To the Reader
Foolishness, error, sin, niggardliness,
Occupy our minds and work on our bodies,
And we feed our mild remorse,
As beggars nourish their vermin.
Our sins are insistent, our repentings are limp;
We pay ourselves richly for our admissions,
And we gaily go once more on the filthy path
Believing that by cheap fears we shall wash away all our sins.
On the pillow of evil it is Satan Trismegistus
Who soothes a long while our bewitched mind,
And the rich metal of our determination
Is made vapor by that learned chemist.
It is the Devil who holds the reins which make us go!
In repulsive objects we find something charming;
Each day we take one more step towards Hell —
Without being horrified — across darknesses that stink.
Like a beggarly sensualist who kisses and eats
The martyred breast of an ancient strumpet,
We steal where we may a furtive pleasure
Which we handle forcefully like an old orange.
Tight, swarming, like a million worms,
A population of Demons carries on in our brains,
And, when we breathe, Death into our lungs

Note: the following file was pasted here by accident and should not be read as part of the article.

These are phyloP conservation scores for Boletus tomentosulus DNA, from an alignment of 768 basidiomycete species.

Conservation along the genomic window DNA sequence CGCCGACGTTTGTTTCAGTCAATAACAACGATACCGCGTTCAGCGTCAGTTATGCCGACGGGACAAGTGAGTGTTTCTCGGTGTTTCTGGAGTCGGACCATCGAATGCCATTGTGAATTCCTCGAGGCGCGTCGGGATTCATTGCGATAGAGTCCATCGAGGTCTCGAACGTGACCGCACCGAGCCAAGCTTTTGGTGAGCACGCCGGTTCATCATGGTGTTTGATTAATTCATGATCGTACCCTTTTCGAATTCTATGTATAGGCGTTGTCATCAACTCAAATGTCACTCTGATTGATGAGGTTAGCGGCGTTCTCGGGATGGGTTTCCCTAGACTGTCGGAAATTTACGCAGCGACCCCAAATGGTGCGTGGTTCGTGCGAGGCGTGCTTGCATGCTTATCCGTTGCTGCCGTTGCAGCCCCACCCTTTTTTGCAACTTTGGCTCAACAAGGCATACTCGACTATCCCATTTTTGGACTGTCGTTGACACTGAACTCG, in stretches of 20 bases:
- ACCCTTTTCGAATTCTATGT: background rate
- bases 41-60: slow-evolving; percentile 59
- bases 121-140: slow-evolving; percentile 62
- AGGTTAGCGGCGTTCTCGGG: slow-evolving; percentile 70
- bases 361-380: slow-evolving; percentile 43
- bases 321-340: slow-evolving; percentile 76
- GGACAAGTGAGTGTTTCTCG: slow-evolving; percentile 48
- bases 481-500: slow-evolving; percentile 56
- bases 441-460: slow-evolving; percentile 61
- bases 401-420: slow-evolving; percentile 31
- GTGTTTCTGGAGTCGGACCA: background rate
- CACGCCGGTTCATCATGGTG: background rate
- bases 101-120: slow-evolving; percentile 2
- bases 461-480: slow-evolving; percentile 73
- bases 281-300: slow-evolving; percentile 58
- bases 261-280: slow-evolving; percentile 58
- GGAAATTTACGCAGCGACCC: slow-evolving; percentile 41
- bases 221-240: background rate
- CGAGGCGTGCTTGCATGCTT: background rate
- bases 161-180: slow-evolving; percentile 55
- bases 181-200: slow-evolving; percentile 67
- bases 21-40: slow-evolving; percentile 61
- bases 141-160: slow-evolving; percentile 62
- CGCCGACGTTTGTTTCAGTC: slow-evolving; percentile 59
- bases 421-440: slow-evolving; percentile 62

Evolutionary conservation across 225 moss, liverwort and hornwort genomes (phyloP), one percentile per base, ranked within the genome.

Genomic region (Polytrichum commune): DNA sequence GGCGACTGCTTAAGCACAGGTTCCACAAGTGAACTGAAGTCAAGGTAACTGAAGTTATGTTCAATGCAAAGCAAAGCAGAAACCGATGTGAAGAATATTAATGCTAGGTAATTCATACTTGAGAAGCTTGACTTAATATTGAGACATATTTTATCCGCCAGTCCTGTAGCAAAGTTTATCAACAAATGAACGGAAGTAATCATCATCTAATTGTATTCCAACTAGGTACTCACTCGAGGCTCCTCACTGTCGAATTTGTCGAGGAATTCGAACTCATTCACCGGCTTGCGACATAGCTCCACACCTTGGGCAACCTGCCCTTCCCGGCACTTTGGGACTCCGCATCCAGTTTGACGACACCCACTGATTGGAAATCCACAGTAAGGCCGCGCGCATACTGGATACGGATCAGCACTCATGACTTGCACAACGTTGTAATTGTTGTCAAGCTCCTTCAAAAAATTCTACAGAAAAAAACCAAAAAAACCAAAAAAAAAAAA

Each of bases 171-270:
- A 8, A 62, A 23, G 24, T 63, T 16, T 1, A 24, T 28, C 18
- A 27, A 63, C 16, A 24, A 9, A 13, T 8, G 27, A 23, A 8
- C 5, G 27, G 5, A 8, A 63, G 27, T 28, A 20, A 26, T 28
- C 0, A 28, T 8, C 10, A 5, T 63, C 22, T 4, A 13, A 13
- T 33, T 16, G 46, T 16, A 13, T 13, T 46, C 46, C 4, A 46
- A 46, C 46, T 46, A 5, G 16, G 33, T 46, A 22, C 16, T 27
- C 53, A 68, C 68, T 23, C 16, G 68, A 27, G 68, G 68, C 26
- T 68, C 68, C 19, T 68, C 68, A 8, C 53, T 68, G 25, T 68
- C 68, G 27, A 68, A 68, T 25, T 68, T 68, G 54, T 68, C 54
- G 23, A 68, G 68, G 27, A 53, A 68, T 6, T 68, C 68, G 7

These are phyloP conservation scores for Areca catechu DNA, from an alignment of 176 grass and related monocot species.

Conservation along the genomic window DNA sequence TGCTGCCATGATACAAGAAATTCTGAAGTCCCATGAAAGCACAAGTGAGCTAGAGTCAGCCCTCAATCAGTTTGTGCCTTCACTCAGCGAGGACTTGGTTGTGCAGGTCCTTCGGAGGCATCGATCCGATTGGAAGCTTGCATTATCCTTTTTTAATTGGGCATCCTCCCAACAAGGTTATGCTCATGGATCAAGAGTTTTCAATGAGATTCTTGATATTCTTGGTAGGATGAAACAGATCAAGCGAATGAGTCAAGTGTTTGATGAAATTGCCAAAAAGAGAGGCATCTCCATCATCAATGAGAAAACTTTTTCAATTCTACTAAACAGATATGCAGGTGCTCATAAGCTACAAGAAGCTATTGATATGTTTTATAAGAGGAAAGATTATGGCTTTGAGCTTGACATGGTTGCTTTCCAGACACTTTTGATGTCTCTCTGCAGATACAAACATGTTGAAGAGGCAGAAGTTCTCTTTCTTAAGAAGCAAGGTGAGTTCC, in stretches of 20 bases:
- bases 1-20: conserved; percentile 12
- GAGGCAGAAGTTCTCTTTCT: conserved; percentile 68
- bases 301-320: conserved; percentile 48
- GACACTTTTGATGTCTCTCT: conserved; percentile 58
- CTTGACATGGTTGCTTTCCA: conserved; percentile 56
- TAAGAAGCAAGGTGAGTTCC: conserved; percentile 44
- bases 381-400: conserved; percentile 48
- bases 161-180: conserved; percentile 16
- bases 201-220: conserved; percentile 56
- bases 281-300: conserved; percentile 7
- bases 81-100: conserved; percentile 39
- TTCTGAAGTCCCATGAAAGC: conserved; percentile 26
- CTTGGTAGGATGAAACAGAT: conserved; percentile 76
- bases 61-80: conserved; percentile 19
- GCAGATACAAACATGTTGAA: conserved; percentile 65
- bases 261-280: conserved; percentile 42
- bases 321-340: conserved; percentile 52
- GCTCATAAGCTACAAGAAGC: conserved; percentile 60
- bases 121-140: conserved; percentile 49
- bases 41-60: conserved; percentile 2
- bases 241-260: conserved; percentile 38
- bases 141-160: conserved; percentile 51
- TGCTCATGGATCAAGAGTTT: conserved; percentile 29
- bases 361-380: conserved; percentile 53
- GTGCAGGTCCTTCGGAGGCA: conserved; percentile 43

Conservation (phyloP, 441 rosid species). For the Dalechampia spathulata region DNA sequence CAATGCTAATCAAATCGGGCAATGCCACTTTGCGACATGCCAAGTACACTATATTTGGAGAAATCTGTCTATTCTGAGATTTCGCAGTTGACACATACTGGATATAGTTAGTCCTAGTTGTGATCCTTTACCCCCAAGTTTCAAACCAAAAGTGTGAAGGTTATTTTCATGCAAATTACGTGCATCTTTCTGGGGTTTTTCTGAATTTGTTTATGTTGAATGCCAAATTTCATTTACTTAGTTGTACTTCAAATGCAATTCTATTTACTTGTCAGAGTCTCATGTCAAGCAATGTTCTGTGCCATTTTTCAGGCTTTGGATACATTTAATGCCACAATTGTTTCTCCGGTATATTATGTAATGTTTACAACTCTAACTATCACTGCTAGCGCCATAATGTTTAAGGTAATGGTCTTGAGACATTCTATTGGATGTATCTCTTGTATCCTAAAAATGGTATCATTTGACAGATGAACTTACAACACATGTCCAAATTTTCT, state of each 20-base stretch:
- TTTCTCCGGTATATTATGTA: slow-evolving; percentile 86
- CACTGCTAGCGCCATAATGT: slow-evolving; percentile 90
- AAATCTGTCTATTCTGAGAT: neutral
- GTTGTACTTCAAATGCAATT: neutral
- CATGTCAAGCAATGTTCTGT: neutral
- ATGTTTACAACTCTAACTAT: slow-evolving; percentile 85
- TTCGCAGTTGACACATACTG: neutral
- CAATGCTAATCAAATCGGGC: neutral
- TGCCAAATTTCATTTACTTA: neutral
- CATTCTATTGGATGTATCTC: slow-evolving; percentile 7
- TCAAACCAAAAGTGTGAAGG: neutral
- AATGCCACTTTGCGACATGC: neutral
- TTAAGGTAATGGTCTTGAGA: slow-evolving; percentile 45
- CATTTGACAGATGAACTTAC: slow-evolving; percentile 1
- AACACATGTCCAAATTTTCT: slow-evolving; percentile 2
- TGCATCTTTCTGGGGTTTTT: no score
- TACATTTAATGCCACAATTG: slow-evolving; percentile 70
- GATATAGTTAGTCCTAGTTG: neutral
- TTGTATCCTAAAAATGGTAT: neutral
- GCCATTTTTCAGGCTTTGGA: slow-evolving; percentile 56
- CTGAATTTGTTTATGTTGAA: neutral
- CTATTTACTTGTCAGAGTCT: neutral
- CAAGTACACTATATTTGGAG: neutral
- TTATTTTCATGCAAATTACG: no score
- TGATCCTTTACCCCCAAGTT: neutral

Goes down, an invisible river, with thick complaints.
If rape, poison, the dagger, arson,
Have not as yet embroidered with their pleasing designs
The recurrent canvas of our pitiable destinies,
It is that our spirit, alas, is not brave enough.
But among the jackals, the panthers, the bitch-hounds,
The apes, the scorpions, the vultures, the serpents,
The monsters screeching, howling, grumbling, creeping,
In the infamous menagerie of our vices,
There is one uglier, wickeder, more shameless!
Although he makes no large gestures nor loud cries
He willingly would make rubbish of the earth
And with a yawn swallow the world;
He is Ennui! — His eye filled with an unwished-for tear,
He dreams of scaffolds while puffing at his hookah.
You know him, reader, this exquisite monster,
— Hypocrite reader, — my likeness, — my brother!
-Baudelaire (Translated by Eli Siegal)